FTIs were developed to inhibit the targeting of mutated and activated Ras proteins to the plasma membrane, thereby mislocalizing the Ras proteins away from their signaling partners [80]. In the case of progeria, the rationale for FTIs was similar—to eliminate the farnesyl lipid anchor and thereby mislocalize the disease-causing protein (progerin) away from the NE. The first attempts at determining the efficacy of FTIs were performed on cells from the HGPS knock-in mouse model [55]. FTI treatment of LmnaHG/HG cells relocated progerin away from the NE to the nucleoplasm, as well as improving nuclear shape abnormalities in LmnaHG/+ MEFs. In subsequent studies, Toth et al. tested the effect of an FTI on multiple lines of Zmpste24−/− mouse fibroblasts, ZMPSTE24-deficient human cells, and human HGPS fibroblasts [81]. In all of these cells, the FTI treatment significantly reduced nuclear shape abnormalities. Other laboratories [8284] also reported that FTIs improved nuclear shape in human HGPS fibroblasts and/or cells that had been transfected with a progerin cDNA.

The block to protein farnesylation can be assessed by performing a western blot for HDJ-2, an unrelated farnesylated CaaX protein [55]. In the cell culture studies, virtually 100% of the HDJ-2 in FTI-treated cells was nonfarnesylated [55]. Also, the FTI dramatically blocked prelamin A processing, leading to an accumulation of the nonfarnesylated form of prelamin A. Interestingly, the FTI also significantly reduced the total amount of lamin A/prelamin A (the sum of the two proteins) in MEFs, presumably because nonfarnesylated prelamin A turns over more rapidly [55, 81]. A similar FTI-induced reduction in lamin A/prelamin A is not apparent in human fibroblasts [55].

Improving Disease Phenotypes in Zmpste24−/− and LmnaHG/+ Mice by FTI treatment

Subsequent experiments tested the ability of a potent FTI, ABT-100 [85], to ameliorate the disease phenotypes in Zmpste24−/− mice. In these studies, the FTI inhibited protein farnesylation in vivo, as judged by western blots for HDJ-2, with 10–50% of the HDJ-2 exhibiting a retarded electrophoretic mobility (i.e., was nonfarnesylated). The FTI treatment also resulted in the appearance of prelamin A in the tail extracts from wild-type mice (with western blots employing prelamin A–specific antibodies), again indicating that the FTI was active in vivo. However, nonfarnesylated prelamin A was almost undetectable with a lamin A/C antibody, suggesting that the absolute level of inhibition in lamin A processing was small [79].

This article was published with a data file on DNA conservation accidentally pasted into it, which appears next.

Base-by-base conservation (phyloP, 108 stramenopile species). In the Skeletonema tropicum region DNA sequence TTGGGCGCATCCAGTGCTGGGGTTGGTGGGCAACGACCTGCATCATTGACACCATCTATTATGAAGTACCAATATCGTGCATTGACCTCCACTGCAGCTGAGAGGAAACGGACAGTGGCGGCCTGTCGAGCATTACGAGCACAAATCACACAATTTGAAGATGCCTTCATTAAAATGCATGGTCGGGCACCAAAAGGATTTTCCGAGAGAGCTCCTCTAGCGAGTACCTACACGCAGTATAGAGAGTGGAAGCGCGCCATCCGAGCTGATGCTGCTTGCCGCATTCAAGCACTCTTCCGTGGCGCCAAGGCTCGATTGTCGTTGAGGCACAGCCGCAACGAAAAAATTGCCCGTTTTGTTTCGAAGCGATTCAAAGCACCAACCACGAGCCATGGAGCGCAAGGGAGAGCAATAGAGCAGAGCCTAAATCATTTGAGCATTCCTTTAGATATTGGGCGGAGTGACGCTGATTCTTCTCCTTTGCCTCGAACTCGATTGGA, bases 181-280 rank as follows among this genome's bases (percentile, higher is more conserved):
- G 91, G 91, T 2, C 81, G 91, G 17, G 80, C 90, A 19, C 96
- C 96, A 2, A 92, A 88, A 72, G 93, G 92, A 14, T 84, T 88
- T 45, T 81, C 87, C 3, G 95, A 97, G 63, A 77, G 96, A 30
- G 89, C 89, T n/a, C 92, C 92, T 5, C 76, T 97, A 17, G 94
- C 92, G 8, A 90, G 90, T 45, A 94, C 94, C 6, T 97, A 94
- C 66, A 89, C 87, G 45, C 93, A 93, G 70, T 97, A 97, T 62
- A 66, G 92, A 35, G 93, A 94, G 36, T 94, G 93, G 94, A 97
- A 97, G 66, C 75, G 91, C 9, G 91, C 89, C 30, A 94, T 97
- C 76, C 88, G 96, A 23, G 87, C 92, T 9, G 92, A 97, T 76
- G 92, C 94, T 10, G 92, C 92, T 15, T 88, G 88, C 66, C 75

The most striking phenotype in humans with HGPS is retarded growth and reduced body weight [44]; retarded growth is also a prominent feature of Zmpste24−/− mice [75]. FTI treatment significantly improved the body weight curves of both male and female Zmpste24−/− mice [79]. In contrast, the FTI reduced the body weights of wild-type female mice and tended to reduce body weight in males. The reduced weight gain in the FTI-treated wild-type mice was presumably due to inhibition of protein farnesylation or to a toxic effect of the FTI. FTI treatment of Zmpste24−/− mice also significantly improved their muscle strength, improved the longevity of Zmpste24−/− mice, and significantly reduced the incidence of rib fractures that are a hallmark of Zmpste24−/− mice [79].